That David O. Russell-y energy in dialog

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  • That David O. Russell-y energy in dialog

    Dear all,

    I'm amazed by the energy the last Russell-movies had when it comes to the motivation of the characters for every scene. Where other writers would have chosen a 'depressed stare into nothing' or generally a passive moment, his characters are always active. It sometimes reminds me of that energy the Cassavetes stuff had.

    I am trying to explain to myself how he might do it.
    The only answer I have is this:

    Every character decided today, that he will be in control of his life, that this day will be his best. No matter how bad everything looks.
    Edit: The other thing is that through unexpectad reactions to conflict, he creates a longer history between two characters. It always seems like a lot of those conflicts have been fought out a couple of times, whiches makes the scene a bit more fresh.

    What do you think about that and do you have some kind of advice?

    It would be great if I understood how to put this active touch into my stuff.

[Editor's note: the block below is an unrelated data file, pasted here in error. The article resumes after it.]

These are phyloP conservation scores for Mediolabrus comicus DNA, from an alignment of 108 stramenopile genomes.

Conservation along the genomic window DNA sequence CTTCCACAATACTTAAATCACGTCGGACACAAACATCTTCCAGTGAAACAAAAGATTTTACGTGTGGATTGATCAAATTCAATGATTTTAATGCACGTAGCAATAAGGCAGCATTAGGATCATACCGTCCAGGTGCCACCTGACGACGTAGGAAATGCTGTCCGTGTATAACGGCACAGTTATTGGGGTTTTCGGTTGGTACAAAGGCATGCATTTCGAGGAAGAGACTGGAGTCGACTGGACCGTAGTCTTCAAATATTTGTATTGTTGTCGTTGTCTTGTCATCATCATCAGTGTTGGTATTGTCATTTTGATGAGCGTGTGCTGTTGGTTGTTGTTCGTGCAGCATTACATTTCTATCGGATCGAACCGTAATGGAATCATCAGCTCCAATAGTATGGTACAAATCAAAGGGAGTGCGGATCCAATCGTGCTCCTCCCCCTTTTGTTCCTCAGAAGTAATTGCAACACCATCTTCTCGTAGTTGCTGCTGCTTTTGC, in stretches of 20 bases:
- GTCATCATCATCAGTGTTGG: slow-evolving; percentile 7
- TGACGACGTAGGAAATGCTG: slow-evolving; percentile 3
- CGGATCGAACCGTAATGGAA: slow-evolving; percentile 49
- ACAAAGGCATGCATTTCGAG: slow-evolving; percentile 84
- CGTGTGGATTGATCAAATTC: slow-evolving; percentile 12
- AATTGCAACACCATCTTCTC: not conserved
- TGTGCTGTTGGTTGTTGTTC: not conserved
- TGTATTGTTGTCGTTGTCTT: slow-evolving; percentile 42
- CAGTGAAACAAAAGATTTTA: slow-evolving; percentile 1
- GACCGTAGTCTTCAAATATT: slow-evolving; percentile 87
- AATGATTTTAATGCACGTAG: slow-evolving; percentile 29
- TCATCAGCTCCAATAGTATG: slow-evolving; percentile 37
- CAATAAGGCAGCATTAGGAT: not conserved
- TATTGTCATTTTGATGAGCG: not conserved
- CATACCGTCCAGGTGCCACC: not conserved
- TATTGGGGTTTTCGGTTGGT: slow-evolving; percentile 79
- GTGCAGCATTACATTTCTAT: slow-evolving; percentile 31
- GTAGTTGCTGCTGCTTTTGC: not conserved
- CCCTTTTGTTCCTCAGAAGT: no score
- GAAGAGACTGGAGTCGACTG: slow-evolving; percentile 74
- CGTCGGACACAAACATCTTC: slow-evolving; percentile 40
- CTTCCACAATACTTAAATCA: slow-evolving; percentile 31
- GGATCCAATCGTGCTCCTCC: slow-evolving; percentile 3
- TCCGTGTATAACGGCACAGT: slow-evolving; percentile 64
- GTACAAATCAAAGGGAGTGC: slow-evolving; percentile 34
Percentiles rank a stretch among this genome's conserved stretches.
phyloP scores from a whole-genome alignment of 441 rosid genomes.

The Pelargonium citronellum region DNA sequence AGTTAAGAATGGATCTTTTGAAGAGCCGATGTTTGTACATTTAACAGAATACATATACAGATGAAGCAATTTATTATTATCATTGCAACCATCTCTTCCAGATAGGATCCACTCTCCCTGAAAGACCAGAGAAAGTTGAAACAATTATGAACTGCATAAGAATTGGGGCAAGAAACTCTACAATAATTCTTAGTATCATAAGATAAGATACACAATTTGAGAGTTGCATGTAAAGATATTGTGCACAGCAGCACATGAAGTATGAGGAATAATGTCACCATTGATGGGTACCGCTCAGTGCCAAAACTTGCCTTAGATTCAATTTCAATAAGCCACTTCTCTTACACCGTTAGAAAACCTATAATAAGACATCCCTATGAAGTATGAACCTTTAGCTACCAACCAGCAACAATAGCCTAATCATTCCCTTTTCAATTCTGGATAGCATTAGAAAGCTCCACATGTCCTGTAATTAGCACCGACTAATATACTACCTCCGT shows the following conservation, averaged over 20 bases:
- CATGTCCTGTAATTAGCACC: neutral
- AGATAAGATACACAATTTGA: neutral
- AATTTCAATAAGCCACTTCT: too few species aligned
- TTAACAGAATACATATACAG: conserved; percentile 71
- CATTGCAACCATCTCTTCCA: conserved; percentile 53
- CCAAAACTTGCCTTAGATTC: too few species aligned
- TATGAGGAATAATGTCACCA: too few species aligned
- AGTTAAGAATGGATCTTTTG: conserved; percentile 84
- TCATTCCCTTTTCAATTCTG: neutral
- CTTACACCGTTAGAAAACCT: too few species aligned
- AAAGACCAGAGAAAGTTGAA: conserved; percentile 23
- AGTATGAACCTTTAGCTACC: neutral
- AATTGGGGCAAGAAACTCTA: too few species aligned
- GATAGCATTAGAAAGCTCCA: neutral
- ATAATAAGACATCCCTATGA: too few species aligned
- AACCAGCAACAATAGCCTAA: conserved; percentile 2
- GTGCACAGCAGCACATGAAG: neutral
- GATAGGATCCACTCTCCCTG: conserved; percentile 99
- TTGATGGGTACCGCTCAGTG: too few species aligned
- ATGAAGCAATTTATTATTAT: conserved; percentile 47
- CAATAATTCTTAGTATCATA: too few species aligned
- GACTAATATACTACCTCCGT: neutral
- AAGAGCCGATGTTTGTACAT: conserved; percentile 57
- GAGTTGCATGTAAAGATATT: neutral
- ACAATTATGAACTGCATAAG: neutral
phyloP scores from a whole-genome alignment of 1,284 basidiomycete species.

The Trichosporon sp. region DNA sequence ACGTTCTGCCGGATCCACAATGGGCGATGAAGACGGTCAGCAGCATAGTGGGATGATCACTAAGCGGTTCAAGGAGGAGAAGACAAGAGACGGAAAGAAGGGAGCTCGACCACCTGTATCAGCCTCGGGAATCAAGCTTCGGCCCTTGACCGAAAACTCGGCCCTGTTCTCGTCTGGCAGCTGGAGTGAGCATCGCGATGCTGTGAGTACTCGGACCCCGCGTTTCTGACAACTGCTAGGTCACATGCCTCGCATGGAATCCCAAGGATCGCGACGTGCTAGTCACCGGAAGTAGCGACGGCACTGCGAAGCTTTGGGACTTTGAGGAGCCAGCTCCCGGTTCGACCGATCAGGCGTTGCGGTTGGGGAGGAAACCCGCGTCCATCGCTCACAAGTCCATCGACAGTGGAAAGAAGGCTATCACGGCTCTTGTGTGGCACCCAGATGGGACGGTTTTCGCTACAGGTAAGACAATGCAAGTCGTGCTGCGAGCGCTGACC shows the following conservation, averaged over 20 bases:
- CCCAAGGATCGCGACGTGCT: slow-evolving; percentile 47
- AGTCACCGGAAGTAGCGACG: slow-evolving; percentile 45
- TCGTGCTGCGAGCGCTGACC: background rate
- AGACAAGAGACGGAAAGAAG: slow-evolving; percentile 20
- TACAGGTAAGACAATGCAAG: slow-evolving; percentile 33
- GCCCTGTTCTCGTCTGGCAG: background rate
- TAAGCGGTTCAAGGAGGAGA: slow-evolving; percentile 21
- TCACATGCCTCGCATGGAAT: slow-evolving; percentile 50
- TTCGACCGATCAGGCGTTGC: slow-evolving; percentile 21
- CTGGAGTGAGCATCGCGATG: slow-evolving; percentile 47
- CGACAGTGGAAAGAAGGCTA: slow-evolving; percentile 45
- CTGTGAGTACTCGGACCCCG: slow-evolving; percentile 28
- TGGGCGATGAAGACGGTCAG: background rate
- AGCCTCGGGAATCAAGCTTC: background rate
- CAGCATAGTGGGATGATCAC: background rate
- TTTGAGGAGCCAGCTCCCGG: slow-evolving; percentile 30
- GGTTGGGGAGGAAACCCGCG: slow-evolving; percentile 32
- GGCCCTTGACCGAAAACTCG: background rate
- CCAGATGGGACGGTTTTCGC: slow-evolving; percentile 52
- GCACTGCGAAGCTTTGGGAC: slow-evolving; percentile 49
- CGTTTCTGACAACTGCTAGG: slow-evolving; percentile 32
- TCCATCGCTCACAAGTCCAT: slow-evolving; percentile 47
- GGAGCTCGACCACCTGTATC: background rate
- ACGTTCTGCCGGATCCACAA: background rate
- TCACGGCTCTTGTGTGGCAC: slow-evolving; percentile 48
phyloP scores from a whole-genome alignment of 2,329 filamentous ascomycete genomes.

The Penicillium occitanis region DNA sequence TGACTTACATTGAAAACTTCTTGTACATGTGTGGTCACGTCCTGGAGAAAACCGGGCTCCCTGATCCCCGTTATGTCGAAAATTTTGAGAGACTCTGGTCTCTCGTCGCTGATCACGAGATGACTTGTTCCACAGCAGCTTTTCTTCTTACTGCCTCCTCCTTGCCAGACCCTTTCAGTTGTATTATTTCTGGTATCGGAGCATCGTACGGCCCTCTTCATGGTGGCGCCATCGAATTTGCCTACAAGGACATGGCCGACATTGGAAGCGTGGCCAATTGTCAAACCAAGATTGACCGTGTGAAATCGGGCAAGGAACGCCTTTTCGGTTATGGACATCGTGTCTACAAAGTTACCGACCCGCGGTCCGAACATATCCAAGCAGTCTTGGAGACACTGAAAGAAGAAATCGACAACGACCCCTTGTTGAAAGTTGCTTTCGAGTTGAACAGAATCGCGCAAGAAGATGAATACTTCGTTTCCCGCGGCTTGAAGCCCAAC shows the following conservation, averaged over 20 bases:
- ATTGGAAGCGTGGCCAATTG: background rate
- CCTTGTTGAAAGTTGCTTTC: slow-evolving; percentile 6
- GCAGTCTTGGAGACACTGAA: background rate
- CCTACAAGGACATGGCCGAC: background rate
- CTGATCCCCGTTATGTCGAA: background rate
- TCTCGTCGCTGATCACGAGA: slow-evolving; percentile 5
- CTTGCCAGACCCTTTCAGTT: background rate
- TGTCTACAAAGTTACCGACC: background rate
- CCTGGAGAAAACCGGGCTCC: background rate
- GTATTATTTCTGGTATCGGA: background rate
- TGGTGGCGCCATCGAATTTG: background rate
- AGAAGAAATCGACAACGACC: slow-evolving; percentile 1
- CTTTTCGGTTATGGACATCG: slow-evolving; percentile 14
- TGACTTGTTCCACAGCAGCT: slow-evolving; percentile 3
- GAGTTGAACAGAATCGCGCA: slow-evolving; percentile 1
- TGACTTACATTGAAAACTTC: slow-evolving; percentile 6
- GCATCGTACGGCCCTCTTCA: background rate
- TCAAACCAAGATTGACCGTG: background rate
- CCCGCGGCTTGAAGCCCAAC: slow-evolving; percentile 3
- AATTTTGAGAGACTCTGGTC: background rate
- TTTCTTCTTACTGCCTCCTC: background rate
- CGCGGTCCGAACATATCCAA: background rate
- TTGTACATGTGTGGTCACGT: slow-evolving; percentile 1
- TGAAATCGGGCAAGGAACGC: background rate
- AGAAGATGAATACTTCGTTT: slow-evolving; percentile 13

• #2
    Re: That David O. Russell-y energy in dialog

    Originally posted by oskar View Post
    Every character decided today, that he will be in control of his life, that this day will be his best. No matter how bad everything looks.
    Think you've pretty much got it there.

    Read Shane Black, particularly Kiss Kiss Bang Bang (AKA You'll Never Die in This Town Again).

    Read Aaron Sorkin, specifically: The Social Network and everything from The West Wing you can get your hands on.

    Read Guy Ritchie's early work, particularly Snatch.

    Read Scorsese, Tarantino, Mamet. Goodfellas has a lot of energy, so does The Wolf of Wall Street (the latter has more adrenaline packed in it than the lines snorted by its lead). Scorsese's dramatic work (Gangs, Departed, etc.) doesn't have this same kind of energy. Tarantino's kind of a dangerous read because a lot of newbie writers fall into the trap of trying to imitate him on a surface level, and you wind up with scripts that spend more time discussing the price of tea in china than they do setting up real conflict.

    A lot of what you're reacting to is the combination of writing, directing, and acting present in O'Russel's last few films. Bradley Cooper in particular is an actor who infuses energy into his line delivery. Amy Adams does the same. Give Eric Singer's script (originally called "American Bulls--t") to a more dramatic director and you'd have a completely different film. Part of the energy from the dialogue comes from the energy in the pacing of the movie, and that's as much a directorial/editorial influence as it is the writing.

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